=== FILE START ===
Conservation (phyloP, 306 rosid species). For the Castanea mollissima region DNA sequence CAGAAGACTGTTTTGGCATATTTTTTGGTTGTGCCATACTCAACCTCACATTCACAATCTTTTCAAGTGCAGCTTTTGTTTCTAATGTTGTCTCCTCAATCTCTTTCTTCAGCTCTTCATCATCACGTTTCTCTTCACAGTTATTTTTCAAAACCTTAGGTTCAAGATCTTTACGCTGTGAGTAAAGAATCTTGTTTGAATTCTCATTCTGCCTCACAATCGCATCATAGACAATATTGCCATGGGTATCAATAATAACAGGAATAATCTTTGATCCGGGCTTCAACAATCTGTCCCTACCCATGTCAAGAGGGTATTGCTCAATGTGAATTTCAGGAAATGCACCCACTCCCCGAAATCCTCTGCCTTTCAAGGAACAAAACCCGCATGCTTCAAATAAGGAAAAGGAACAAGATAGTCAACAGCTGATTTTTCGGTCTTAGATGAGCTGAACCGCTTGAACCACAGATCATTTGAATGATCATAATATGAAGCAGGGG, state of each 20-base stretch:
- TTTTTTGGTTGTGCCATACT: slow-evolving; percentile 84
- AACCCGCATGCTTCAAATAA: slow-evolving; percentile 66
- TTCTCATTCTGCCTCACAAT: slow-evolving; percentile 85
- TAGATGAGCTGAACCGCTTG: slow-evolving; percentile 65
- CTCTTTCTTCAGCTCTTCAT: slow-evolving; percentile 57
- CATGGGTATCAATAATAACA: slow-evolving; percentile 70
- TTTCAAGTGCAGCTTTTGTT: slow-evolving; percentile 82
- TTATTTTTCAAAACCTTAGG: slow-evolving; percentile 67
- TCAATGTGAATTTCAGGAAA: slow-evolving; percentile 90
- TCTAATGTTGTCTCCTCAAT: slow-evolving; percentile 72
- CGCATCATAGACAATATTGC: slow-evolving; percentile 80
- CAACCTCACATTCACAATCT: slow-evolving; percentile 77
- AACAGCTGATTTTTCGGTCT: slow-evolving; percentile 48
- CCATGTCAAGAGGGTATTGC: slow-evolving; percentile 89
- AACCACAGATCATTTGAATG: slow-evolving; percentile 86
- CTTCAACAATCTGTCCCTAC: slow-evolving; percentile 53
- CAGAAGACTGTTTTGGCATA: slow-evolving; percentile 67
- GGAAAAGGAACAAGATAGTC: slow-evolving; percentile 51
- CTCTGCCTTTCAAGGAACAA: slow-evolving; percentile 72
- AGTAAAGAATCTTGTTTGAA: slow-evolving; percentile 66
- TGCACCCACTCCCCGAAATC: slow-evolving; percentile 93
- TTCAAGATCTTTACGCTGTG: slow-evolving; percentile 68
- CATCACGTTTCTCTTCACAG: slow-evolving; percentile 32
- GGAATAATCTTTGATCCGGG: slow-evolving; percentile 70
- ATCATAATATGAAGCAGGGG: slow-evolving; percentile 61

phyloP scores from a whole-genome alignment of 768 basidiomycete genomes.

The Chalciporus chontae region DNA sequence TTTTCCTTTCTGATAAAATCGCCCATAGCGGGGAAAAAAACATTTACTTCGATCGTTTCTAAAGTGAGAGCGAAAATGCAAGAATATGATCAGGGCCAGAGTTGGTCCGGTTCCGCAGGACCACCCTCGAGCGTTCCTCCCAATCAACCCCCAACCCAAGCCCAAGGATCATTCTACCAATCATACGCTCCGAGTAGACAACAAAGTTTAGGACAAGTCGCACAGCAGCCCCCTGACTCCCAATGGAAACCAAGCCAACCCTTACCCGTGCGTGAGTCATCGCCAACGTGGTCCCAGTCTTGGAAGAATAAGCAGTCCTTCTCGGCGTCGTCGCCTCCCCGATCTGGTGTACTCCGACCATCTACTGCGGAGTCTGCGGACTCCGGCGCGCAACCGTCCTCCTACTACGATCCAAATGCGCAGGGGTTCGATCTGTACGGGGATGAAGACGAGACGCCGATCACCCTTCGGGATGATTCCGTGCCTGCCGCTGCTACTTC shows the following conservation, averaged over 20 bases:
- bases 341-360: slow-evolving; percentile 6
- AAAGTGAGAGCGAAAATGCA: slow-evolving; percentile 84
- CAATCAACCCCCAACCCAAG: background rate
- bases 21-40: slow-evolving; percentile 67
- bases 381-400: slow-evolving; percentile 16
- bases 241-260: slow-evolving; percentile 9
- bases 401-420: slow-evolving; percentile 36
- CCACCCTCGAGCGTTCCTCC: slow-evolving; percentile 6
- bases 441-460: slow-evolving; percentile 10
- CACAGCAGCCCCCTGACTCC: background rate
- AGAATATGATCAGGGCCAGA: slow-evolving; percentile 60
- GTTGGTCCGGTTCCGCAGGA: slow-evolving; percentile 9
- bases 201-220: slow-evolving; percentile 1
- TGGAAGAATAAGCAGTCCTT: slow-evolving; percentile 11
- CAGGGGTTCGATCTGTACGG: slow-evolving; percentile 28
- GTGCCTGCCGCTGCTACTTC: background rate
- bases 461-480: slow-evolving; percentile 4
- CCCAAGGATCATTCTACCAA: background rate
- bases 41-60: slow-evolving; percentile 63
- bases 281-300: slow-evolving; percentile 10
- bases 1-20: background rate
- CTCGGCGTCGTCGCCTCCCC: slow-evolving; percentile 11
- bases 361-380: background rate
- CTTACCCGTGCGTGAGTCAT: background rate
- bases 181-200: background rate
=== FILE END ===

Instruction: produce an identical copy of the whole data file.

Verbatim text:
Conservation (phyloP, 306 rosid species). For the Castanea mollissima region DNA sequence CAGAAGACTGTTTTGGCATATTTTTTGGTTGTGCCATACTCAACCTCACATTCACAATCTTTTCAAGTGCAGCTTTTGTTTCTAATGTTGTCTCCTCAATCTCTTTCTTCAGCTCTTCATCATCACGTTTCTCTTCACAGTTATTTTTCAAAACCTTAGGTTCAAGATCTTTACGCTGTGAGTAAAGAATCTTGTTTGAATTCTCATTCTGCCTCACAATCGCATCATAGACAATATTGCCATGGGTATCAATAATAACAGGAATAATCTTTGATCCGGGCTTCAACAATCTGTCCCTACCCATGTCAAGAGGGTATTGCTCAATGTGAATTTCAGGAAATGCACCCACTCCCCGAAATCCTCTGCCTTTCAAGGAACAAAACCCGCATGCTTCAAATAAGGAAAAGGAACAAGATAGTCAACAGCTGATTTTTCGGTCTTAGATGAGCTGAACCGCTTGAACCACAGATCATTTGAATGATCATAATATGAAGCAGGGG, state of each 20-base stretch:
- TTTTTTGGTTGTGCCATACT: slow-evolving; percentile 84
- AACCCGCATGCTTCAAATAA: slow-evolving; percentile 66
- TTCTCATTCTGCCTCACAAT: slow-evolving; percentile 85
- TAGATGAGCTGAACCGCTTG: slow-evolving; percentile 65
- CTCTTTCTTCAGCTCTTCAT: slow-evolving; percentile 57
- CATGGGTATCAATAATAACA: slow-evolving; percentile 70
- TTTCAAGTGCAGCTTTTGTT: slow-evolving; percentile 82
- TTATTTTTCAAAACCTTAGG: slow-evolving; percentile 67
- TCAATGTGAATTTCAGGAAA: slow-evolving; percentile 90
- TCTAATGTTGTCTCCTCAAT: slow-evolving; percentile 72
- CGCATCATAGACAATATTGC: slow-evolving; percentile 80
- CAACCTCACATTCACAATCT: slow-evolving; percentile 77
- AACAGCTGATTTTTCGGTCT: slow-evolving; percentile 48
- CCATGTCAAGAGGGTATTGC: slow-evolving; percentile 89
- AACCACAGATCATTTGAATG: slow-evolving; percentile 86
- CTTCAACAATCTGTCCCTAC: slow-evolving; percentile 53
- CAGAAGACTGTTTTGGCATA: slow-evolving; percentile 67
- GGAAAAGGAACAAGATAGTC: slow-evolving; percentile 51
- CTCTGCCTTTCAAGGAACAA: slow-evolving; percentile 72
- AGTAAAGAATCTTGTTTGAA: slow-evolving; percentile 66
- TGCACCCACTCCCCGAAATC: slow-evolving; percentile 93
- TTCAAGATCTTTACGCTGTG: slow-evolving; percentile 68
- CATCACGTTTCTCTTCACAG: slow-evolving; percentile 32
- GGAATAATCTTTGATCCGGG: slow-evolving; percentile 70
- ATCATAATATGAAGCAGGGG: slow-evolving; percentile 61

phyloP scores from a whole-genome alignment of 768 basidiomycete genomes.

The Chalciporus chontae region DNA sequence TTTTCCTTTCTGATAAAATCGCCCATAGCGGGGAAAAAAACATTTACTTCGATCGTTTCTAAAGTGAGAGCGAAAATGCAAGAATATGATCAGGGCCAGAGTTGGTCCGGTTCCGCAGGACCACCCTCGAGCGTTCCTCCCAATCAACCCCCAACCCAAGCCCAAGGATCATTCTACCAATCATACGCTCCGAGTAGACAACAAAGTTTAGGACAAGTCGCACAGCAGCCCCCTGACTCCCAATGGAAACCAAGCCAACCCTTACCCGTGCGTGAGTCATCGCCAACGTGGTCCCAGTCTTGGAAGAATAAGCAGTCCTTCTCGGCGTCGTCGCCTCCCCGATCTGGTGTACTCCGACCATCTACTGCGGAGTCTGCGGACTCCGGCGCGCAACCGTCCTCCTACTACGATCCAAATGCGCAGGGGTTCGATCTGTACGGGGATGAAGACGAGACGCCGATCACCCTTCGGGATGATTCCGTGCCTGCCGCTGCTACTTC shows the following conservation, averaged over 20 bases:
- bases 341-360: slow-evolving; percentile 6
- AAAGTGAGAGCGAAAATGCA: slow-evolving; percentile 84
- CAATCAACCCCCAACCCAAG: background rate
- bases 21-40: slow-evolving; percentile 67
- bases 381-400: slow-evolving; percentile 16
- bases 241-260: slow-evolving; percentile 9
- bases 401-420: slow-evolving; percentile 36
- CCACCCTCGAGCGTTCCTCC: slow-evolving; percentile 6
- bases 441-460: slow-evolving; percentile 10
- CACAGCAGCCCCCTGACTCC: background rate
- AGAATATGATCAGGGCCAGA: slow-evolving; percentile 60
- GTTGGTCCGGTTCCGCAGGA: slow-evolving; percentile 9
- bases 201-220: slow-evolving; percentile 1
- TGGAAGAATAAGCAGTCCTT: slow-evolving; percentile 11
- CAGGGGTTCGATCTGTACGG: slow-evolving; percentile 28
- GTGCCTGCCGCTGCTACTTC: background rate
- bases 461-480: slow-evolving; percentile 4
- CCCAAGGATCATTCTACCAA: background rate
- bases 41-60: slow-evolving; percentile 63
- bases 281-300: slow-evolving; percentile 10
- bases 1-20: background rate
- CTCGGCGTCGTCGCCTCCCC: slow-evolving; percentile 11
- bases 361-380: background rate
- CTTACCCGTGCGTGAGTCAT: background rate
- bases 181-200: background rate